“You don’t have your wallet or insurance card!” he yelled after me as I made my way through
“I don’t care.” I kept going while Drew went back to move the car. It was still idling.
As I waddled my way gingerly towards the front desk, a man came rushing towards me with a
wheelchair. I gathered my composure and whispered thanks as the contractions had left me breathless.
We were on the complete opposite side of the hospital from the labor and delivery ward.
The man proceeded to wheel me towards labor and delivery. We approached the first of
three sets of double doors in which he swiped his ID card through a key reader and the doors magically
opened ahead. I felt a wave come over me as I tried to breathe through it, just wishing we weren’t so
far away from the labor and delivery ward, from my epidural that was surely awaiting me.
We reached the elevator. He wheeled me into the elevator. As the doors began to shut, an arm
reached in. Seriously? I thought. It was Drew. He was out of breath, a pack mule with two bags and a
basket of goodies that I had prepared for the nursing staff. I would later learn that each time we passed
through those set of double doors, Drew was just far enough behind to see us pass through them, only
to have the doors close when he reached them. Like a scene from a movie, he had to get other staff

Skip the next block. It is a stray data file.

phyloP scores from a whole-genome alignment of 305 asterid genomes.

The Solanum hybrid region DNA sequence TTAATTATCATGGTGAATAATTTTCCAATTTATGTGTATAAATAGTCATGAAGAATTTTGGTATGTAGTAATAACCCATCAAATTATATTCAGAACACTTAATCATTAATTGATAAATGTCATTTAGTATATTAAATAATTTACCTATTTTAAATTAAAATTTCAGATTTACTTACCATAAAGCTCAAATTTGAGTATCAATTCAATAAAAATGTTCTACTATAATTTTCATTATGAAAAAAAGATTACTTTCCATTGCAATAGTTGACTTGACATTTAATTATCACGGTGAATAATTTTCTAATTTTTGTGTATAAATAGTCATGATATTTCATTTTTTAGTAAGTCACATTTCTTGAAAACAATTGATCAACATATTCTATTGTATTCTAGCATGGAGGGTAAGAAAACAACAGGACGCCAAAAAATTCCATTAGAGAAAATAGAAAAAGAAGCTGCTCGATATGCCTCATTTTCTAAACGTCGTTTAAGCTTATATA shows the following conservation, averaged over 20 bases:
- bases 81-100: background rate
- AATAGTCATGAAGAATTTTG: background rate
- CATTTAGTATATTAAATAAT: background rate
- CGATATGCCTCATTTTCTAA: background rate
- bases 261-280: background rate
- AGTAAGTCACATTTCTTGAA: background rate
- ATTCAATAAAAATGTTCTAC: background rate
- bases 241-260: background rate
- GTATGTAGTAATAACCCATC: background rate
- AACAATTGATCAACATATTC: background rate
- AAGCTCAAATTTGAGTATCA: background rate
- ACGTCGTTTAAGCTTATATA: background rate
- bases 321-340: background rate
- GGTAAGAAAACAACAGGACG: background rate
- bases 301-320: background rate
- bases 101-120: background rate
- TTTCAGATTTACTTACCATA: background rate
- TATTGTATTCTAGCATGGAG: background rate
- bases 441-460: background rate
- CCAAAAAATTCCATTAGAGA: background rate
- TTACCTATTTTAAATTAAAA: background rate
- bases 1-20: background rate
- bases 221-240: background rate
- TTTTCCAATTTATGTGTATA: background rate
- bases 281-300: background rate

members to swipe their ID cards to open the doors, rush to the next set of doors, only to have them
close on his face each time.
Just one flight up and we arrived at the Labor and Delivery floor. We passed through
yet another set of double doors. We arrived at the front desk to check in. My husband furiously pulled
out his insurance card and proceeded to answer questions. At first, the questions seemed rather
typical. Her name? Date of birth? Due date? OB/GYN? They seemed to be fairly standard question,
but then the front desk nurse started to ask him questions like, “What is your name? Where do you
work? What’s the address and phone number there?” Oh my God, who cares where my husband works
and what’s the point of pre-registering??? I yelled silently in my head but I sat silently and still in the
wheelchair, bracing the metal arms when I felt a contraction come over, breathing through it, but
wanting to melt into the plastic vinyl seat if I could. Then she handed me a clip board. It was yet
another form with the same questions. For a moment, I thought this was a test. I asked for a pen.
Everyone around me glanced around their area but no one had a pen. They handed me a pencil.
Quietly I asked aloud, “Is this even legal?” But no one responded to me. I proceeded to quickly fill it
out. The sooner this form was completed, perhaps the sooner I could get my epidural. My hands were
shaking, unsteady for the fatigue from gripping the arms of the wheelchair.
I handed the clip board back and sighed a breath of relief as they began to wheel me towards an
open room. My husband gave the staff the basket of goodies and my birth plan. The birth plan! I had